Comic book collection is not a viable long term investment. Most of the collectors today are middle age and grew up in the era when comic books were a popular entertainment venue. Now with X boxes, playstations, i pads, etc....paper copy comic books are a lost art. And those that see the value in them today are the middle age individuals who collected comic books back in the 50's 60's and 70's me included. When these middle age folks reach there mortality the demand for comic collection will fall. DC comics the maker of Superman and Batman, and others have reinvented the characters of there super heroes and restarted the titles back to issue no 1 in hopes to respark collection in todays younger generation. A risky proposition and we will not know for several years if this move paid off. Marvel making alot of movies in hopes to boost comic book sales. Now with the e version of comics what kid today will read or buy a paper copy. Comic book collection is a dying art form that will die when its middle age readers die.

October 19 2011 at 11:47 AM Report abuse rate up rate down Reply
bartstew

Be VERY VERY careful with stuff like this. Dealers are making big money fleecing the public. For one thing there's the "Condition Game." That's where everything is "Mint Condition" that they're selling, but if you try to resell one of them, there are all these microscopic problems. A fiber of paper is out of place, so it's not "Mint." Another post writer here says the whole comics category peaked out ten years ago. I don't know about that, but be careful. All collectibles should be viewed with extreme caution! Remember the baseball card situation.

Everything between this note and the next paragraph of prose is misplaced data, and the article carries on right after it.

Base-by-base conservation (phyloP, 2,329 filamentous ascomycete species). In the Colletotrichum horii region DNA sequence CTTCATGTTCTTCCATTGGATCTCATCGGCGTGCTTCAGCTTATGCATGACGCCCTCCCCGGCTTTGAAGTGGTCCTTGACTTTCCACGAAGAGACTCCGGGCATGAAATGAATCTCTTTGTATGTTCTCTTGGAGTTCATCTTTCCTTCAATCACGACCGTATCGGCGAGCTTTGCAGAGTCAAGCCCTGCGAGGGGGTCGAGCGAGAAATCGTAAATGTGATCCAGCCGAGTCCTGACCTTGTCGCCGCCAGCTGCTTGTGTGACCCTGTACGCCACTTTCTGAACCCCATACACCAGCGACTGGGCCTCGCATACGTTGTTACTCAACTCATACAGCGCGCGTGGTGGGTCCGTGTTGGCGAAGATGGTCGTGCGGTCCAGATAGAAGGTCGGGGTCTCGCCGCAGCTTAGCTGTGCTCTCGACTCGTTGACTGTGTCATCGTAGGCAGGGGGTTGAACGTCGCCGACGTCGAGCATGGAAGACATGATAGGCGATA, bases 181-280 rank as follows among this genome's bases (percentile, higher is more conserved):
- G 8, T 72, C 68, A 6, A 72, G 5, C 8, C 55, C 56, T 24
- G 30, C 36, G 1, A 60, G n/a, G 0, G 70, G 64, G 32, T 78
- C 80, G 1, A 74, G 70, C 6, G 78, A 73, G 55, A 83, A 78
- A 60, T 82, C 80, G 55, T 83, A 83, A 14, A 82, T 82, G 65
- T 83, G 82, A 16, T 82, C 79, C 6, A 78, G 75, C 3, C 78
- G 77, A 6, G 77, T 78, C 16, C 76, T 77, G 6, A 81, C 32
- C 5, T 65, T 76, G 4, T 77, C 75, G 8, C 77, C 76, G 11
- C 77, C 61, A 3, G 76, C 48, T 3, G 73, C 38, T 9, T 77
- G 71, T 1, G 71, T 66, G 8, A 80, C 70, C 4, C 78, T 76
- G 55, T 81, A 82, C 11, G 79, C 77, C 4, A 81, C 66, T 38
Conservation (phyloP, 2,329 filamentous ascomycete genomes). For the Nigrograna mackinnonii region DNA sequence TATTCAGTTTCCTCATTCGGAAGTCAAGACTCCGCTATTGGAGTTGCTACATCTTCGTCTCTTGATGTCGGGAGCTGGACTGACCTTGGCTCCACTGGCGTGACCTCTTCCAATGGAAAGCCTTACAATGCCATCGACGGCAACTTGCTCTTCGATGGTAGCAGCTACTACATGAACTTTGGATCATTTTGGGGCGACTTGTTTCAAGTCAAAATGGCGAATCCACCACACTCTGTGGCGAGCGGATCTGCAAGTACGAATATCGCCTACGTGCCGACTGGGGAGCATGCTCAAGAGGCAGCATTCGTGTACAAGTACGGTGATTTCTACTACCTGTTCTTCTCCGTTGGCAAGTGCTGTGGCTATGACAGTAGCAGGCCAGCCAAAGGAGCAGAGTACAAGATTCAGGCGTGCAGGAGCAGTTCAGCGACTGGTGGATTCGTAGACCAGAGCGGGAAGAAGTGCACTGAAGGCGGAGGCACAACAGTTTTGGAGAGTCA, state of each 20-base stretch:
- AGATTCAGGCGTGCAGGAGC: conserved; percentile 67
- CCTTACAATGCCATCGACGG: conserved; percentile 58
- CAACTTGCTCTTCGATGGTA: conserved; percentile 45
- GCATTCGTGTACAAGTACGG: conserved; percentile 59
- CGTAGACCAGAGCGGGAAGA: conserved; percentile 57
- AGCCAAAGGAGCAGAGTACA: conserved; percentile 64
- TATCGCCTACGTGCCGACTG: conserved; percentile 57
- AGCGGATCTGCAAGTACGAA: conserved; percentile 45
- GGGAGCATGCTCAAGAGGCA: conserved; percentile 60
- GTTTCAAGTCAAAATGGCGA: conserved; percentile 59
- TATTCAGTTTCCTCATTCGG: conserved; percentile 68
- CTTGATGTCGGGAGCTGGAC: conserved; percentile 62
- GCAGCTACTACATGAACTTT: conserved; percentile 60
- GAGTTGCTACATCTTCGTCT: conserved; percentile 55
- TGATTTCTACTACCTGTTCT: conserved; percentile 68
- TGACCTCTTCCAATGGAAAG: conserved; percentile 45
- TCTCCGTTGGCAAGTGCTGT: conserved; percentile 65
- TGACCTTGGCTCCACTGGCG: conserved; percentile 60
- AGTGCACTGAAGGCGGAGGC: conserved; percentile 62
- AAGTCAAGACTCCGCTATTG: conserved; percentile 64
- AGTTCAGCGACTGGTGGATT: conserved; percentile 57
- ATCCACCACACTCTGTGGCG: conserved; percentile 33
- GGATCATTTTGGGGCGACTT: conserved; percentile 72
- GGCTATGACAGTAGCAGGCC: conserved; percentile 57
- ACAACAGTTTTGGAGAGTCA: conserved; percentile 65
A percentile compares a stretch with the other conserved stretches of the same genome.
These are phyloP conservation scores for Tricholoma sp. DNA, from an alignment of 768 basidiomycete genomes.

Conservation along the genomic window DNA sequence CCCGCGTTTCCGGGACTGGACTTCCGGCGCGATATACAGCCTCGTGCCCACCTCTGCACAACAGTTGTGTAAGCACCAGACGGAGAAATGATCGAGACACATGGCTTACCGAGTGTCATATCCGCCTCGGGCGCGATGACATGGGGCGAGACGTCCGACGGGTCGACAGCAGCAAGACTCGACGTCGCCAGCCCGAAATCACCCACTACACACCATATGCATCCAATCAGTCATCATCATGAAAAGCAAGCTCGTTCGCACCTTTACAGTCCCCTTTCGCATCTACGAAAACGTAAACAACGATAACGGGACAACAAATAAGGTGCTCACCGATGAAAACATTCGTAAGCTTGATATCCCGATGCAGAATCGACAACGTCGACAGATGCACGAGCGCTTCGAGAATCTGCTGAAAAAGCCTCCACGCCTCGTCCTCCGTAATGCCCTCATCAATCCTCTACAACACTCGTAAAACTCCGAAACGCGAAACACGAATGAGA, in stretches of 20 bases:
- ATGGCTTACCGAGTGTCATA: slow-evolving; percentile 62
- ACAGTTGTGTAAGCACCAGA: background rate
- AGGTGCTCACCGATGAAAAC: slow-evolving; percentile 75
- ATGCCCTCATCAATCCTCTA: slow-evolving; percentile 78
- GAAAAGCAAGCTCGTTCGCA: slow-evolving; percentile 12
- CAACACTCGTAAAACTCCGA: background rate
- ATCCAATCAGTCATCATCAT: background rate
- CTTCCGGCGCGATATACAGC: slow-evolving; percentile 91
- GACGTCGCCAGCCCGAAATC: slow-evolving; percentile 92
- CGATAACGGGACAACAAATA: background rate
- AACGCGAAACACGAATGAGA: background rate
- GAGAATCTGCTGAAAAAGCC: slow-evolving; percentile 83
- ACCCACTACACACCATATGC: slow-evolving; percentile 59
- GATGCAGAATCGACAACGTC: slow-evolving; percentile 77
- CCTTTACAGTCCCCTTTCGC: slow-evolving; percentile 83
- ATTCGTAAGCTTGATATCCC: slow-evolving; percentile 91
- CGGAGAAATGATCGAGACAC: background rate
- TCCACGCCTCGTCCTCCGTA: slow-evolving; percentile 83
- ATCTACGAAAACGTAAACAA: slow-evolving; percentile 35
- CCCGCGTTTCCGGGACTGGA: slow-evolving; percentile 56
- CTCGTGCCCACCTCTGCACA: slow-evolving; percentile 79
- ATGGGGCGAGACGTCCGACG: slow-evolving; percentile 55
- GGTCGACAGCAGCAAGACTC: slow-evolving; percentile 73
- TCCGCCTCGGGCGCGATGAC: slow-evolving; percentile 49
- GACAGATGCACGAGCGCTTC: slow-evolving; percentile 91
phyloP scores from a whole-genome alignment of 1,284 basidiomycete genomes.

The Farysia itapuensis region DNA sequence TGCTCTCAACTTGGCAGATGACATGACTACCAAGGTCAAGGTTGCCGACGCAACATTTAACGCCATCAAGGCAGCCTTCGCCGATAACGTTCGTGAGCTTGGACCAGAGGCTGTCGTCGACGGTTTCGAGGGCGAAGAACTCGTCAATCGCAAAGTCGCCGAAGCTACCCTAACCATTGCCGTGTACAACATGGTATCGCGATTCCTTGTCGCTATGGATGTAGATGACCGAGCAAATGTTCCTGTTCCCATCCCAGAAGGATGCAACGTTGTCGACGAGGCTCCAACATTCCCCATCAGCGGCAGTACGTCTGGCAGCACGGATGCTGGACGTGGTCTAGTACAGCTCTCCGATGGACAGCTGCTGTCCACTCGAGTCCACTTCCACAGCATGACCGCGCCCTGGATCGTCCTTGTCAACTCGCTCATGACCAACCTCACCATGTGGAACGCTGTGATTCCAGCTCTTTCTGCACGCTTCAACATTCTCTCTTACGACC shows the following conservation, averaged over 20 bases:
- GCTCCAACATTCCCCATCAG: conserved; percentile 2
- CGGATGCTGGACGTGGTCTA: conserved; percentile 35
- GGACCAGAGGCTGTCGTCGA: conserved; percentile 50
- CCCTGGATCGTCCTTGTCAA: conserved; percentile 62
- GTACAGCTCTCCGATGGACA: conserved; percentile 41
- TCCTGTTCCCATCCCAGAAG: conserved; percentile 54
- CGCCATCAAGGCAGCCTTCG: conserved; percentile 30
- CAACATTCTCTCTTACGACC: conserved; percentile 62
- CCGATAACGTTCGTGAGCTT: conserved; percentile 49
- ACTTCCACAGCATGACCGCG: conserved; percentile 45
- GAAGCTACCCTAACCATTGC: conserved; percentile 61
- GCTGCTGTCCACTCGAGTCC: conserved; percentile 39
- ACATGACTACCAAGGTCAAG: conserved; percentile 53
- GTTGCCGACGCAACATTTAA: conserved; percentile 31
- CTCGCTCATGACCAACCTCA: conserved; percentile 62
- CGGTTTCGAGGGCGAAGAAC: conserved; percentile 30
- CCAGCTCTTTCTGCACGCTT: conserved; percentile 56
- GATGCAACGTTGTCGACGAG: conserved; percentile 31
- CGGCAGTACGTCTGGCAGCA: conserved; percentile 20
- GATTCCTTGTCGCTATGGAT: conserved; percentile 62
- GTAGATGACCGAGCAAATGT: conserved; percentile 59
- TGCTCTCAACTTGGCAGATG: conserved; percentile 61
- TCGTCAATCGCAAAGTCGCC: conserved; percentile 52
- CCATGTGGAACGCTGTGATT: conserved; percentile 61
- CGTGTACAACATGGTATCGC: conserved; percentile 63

October 19 2011 at 11:45 AM Report abuse rate up rate down Reply
trojanrl39

not sure I agree with this article. if collecting, do so as a hobby, not as a sole investment. you should have disposable income for collecting. If you're in the Los Angeles/Long Beach area on October 29-30, the Long beach Comic Con is going on. It's only a few years old, but is getting bigger and better each year. I'm expecting a lot of good things from it, so I recommend people check it out. There will be tons of dealers, artists, and celebs.

October 19 2011 at 11:33 AM Report abuse rate up rate down Reply
rd1171

Please do more research when writing on this topic. Ask any real passionate collector would they pay for a CGC graded book. CGC's company has selective grading. Just because a Hulk 181 is being offered on Ebay for 19,000.00 doesn't mean someone is going to pay for it. If that was the case, I have a bridge that i'm selling if your interested.

October 19 2011 at 10:48 AM Report abuse rate up rate down Reply
lordhavlock

The genius does not know what he is talking about. The collector comic as investment peaked about 10 years ago except for certain specific high profile ones . Batman/superman/capt. america..and only first couple of issues. Otherwise the category is deader than a doornail.

October 19 2011 at 9:01 AM Report abuse rate up rate down Reply
G-DAWG

I can remember all the "experts" used to say the same thing about baseball cards, then for one reason or another, card prices hit the crapper. i would take this advice with a grain of salt...... buy gold or silver, something that you know wont wipe you out should the market tank......

October 19 2011 at 7:55 AM Report abuse rate up rate down Reply